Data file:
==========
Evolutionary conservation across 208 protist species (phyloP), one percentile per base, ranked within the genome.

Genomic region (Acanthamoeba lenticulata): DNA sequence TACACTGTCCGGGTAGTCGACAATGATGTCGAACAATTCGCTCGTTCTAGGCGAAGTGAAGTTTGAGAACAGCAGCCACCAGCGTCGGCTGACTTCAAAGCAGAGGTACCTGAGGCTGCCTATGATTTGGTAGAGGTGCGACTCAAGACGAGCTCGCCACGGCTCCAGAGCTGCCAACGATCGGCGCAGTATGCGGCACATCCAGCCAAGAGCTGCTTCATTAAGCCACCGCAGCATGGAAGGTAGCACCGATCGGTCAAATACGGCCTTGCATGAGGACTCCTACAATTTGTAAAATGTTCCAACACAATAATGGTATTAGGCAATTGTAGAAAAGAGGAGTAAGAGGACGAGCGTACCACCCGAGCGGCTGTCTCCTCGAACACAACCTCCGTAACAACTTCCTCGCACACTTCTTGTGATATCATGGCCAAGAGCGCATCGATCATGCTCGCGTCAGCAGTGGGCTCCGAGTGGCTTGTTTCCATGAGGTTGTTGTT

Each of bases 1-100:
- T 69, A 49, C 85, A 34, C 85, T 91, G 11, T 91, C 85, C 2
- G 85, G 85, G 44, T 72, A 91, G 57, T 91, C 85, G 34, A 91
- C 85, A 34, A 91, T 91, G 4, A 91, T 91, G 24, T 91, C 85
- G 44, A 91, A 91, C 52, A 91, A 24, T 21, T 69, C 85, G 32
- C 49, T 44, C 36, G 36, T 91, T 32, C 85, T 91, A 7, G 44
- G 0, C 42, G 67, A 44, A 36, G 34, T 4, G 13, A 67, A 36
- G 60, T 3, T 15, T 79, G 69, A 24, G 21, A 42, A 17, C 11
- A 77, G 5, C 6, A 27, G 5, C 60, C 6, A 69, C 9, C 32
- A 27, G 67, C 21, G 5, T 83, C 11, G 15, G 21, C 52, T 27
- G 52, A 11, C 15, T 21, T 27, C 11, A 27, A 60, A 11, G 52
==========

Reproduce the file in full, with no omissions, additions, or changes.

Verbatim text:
Evolutionary conservation across 208 protist species (phyloP), one percentile per base, ranked within the genome.

Genomic region (Acanthamoeba lenticulata): DNA sequence TACACTGTCCGGGTAGTCGACAATGATGTCGAACAATTCGCTCGTTCTAGGCGAAGTGAAGTTTGAGAACAGCAGCCACCAGCGTCGGCTGACTTCAAAGCAGAGGTACCTGAGGCTGCCTATGATTTGGTAGAGGTGCGACTCAAGACGAGCTCGCCACGGCTCCAGAGCTGCCAACGATCGGCGCAGTATGCGGCACATCCAGCCAAGAGCTGCTTCATTAAGCCACCGCAGCATGGAAGGTAGCACCGATCGGTCAAATACGGCCTTGCATGAGGACTCCTACAATTTGTAAAATGTTCCAACACAATAATGGTATTAGGCAATTGTAGAAAAGAGGAGTAAGAGGACGAGCGTACCACCCGAGCGGCTGTCTCCTCGAACACAACCTCCGTAACAACTTCCTCGCACACTTCTTGTGATATCATGGCCAAGAGCGCATCGATCATGCTCGCGTCAGCAGTGGGCTCCGAGTGGCTTGTTTCCATGAGGTTGTTGTT

Each of bases 1-100:
- T 69, A 49, C 85, A 34, C 85, T 91, G 11, T 91, C 85, C 2
- G 85, G 85, G 44, T 72, A 91, G 57, T 91, C 85, G 34, A 91
- C 85, A 34, A 91, T 91, G 4, A 91, T 91, G 24, T 91, C 85
- G 44, A 91, A 91, C 52, A 91, A 24, T 21, T 69, C 85, G 32
- C 49, T 44, C 36, G 36, T 91, T 32, C 85, T 91, A 7, G 44
- G 0, C 42, G 67, A 44, A 36, G 34, T 4, G 13, A 67, A 36
- G 60, T 3, T 15, T 79, G 69, A 24, G 21, A 42, A 17, C 11
- A 77, G 5, C 6, A 27, G 5, C 60, C 6, A 69, C 9, C 32
- A 27, G 67, C 21, G 5, T 83, C 11, G 15, G 21, C 52, T 27
- G 52, A 11, C 15, T 21, T 27, C 11, A 27, A 60, A 11, G 52